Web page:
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Tractates on the Gospel of John - Vol. 2

By John W. Rettig; Saint Augustine Bishop of Hippo | Go to book overview

TRACTATE 19

On John 5.19-30

IN THE PREVIOUS SERMON, as far as [the matter] excited our enthusiasm and impelled our poor understanding, we spoke, taking occasion from the gospel's words, where it was written, "The Son cannot do anything of himself, but only what he sees the Father doing." And we said what the Son's "seeing" is, that is, the Word's "seeing," because the Son is the Word. And [we also said], because all things were made through the Word, how it can be understood that the Son first sees the Father doing, and only then he himself does what he has seen done, although the Father does nothing except through the Son. For, "all things were made through him and without him was made nothing."1 Yet we did not offer any explanation, but because we did not understand any explanation. Sometimes, to be sure, speech is defective even where the understanding advances toward perfection, how much more does speech suffer defectiveness when the understanding does not have an advancing toward perfection.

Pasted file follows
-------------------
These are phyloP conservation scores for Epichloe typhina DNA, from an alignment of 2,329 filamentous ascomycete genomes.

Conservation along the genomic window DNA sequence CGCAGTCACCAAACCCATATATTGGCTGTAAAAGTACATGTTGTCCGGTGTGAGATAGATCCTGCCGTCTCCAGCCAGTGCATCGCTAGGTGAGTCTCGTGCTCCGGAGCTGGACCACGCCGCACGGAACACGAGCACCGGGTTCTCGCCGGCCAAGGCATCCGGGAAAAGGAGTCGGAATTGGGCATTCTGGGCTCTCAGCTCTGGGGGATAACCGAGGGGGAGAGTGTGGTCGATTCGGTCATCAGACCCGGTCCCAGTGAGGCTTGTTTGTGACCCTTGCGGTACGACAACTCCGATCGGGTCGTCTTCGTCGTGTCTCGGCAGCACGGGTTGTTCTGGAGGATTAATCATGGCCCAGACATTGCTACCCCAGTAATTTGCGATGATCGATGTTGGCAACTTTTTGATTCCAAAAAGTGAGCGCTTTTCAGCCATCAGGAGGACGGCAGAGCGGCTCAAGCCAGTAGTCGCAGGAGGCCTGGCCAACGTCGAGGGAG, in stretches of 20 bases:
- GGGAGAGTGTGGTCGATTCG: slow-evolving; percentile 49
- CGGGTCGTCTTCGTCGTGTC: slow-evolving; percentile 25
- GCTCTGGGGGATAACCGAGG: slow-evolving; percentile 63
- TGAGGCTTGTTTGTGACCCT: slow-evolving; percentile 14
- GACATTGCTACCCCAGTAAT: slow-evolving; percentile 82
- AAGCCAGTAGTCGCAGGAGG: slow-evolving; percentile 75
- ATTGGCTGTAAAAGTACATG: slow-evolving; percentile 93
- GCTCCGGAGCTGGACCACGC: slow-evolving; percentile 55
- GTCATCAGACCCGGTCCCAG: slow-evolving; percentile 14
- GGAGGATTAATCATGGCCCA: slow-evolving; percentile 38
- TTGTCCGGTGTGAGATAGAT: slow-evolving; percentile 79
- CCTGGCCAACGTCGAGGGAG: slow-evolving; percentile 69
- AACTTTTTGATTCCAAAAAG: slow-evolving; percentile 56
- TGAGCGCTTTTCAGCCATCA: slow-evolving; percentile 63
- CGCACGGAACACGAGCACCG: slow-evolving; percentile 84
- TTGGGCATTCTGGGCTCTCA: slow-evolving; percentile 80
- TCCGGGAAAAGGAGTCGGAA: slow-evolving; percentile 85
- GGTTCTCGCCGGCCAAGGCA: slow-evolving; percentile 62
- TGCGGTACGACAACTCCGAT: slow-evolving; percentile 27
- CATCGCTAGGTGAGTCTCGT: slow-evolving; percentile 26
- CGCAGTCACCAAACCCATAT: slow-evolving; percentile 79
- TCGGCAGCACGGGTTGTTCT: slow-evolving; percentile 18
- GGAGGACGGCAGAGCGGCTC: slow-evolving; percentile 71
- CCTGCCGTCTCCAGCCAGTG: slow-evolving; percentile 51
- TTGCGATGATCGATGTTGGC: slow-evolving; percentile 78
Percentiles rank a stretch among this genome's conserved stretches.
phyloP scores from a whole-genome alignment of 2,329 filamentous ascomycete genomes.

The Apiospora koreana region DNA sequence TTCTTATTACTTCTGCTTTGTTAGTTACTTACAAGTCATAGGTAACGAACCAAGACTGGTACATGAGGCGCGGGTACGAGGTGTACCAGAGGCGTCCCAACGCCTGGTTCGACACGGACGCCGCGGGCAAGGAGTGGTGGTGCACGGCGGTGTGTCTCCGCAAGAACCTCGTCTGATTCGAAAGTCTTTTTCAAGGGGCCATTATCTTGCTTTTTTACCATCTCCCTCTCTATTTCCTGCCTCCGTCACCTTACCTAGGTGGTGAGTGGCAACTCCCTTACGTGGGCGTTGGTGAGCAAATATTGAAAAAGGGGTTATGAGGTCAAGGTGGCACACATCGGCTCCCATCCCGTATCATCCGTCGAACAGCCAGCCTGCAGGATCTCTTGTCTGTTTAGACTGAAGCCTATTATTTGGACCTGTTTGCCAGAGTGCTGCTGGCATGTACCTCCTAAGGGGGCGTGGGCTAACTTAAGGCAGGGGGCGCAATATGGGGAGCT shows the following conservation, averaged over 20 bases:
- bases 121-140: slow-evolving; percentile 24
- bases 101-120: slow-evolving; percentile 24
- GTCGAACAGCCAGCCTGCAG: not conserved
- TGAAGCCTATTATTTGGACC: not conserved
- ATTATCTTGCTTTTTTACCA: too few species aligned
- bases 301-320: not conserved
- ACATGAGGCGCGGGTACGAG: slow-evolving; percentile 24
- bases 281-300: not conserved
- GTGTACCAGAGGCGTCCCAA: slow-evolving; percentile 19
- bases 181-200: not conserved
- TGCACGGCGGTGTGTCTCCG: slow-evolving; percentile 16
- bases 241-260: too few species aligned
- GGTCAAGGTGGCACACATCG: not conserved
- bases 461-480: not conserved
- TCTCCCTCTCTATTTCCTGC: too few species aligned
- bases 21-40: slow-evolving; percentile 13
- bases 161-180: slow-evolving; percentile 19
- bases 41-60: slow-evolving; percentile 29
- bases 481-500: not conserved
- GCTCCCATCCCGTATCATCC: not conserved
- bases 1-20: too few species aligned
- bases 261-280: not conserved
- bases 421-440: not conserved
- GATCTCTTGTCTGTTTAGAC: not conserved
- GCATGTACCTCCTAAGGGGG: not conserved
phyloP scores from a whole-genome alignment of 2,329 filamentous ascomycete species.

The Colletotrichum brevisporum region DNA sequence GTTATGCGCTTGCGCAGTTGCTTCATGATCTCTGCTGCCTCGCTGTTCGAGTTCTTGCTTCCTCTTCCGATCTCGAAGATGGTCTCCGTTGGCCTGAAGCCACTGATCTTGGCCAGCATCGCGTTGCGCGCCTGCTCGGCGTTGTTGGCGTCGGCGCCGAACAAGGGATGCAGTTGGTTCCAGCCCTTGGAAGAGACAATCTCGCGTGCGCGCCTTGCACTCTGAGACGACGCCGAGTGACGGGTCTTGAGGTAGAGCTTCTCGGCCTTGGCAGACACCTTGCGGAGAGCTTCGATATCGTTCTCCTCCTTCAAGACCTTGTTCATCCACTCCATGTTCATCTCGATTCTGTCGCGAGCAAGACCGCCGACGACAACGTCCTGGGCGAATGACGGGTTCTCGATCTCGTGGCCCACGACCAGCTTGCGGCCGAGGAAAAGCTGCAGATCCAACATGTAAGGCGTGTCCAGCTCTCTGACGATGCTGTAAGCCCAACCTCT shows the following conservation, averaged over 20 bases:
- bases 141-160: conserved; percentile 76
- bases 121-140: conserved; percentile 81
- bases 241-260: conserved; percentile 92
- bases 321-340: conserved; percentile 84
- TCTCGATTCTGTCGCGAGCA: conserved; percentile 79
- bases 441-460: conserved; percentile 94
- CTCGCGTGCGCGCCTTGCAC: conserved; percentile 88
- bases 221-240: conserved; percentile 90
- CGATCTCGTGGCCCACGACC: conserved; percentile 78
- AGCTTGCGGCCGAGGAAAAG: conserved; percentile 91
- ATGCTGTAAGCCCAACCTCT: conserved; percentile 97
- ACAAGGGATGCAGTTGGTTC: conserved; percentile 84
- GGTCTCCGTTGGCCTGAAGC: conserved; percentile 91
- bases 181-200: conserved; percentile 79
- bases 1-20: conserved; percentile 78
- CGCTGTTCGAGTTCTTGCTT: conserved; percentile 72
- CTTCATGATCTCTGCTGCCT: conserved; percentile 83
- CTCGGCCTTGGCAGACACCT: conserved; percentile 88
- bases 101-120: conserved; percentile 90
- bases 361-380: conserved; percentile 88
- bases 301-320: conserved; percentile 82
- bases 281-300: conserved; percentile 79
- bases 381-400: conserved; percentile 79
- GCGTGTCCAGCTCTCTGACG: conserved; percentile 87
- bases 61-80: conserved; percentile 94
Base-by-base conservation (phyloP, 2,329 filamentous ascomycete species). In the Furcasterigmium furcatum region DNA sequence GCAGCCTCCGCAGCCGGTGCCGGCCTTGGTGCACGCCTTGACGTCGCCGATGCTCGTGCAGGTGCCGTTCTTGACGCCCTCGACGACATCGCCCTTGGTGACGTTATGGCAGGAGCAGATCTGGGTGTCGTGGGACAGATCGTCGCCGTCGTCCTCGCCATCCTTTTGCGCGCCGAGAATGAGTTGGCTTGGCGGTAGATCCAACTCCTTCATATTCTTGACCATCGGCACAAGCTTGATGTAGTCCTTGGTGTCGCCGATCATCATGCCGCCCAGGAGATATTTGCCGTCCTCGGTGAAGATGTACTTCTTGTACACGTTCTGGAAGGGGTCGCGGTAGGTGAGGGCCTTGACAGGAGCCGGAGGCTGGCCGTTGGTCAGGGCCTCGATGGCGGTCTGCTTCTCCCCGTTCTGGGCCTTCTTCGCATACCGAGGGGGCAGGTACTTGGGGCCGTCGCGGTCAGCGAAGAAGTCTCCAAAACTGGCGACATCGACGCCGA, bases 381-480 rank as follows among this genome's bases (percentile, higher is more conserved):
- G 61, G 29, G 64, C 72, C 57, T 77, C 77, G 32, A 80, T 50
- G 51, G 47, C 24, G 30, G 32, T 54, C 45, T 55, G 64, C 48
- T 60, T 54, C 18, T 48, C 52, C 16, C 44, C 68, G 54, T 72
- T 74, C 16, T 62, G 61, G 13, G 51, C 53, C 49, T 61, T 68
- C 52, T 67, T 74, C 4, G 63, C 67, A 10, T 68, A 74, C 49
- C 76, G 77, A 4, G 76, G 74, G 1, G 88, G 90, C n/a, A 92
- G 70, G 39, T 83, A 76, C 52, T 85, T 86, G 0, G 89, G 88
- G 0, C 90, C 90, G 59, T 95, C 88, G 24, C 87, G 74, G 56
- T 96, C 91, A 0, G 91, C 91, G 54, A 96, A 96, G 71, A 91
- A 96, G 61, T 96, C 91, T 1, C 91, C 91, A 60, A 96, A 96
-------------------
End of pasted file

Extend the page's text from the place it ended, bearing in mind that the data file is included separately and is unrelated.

(2) So now, as far as the Lord grants it, let us briefly run through the reading, and today at least let us complete the task which is owed. If, perchance, any time or strength remains, we shall reexamine, if we can (as far as it is possible both by us and with you), what the "seeing" of the Word is, what "to be shown to the Word" is. To be sure, if all these things which were said here are understood carnally according to human meaning, a soul, full of imagined appearances, makes nothing else for us except certain images as of two

____________________
1
. Cf. Jn 1.3.

-139-

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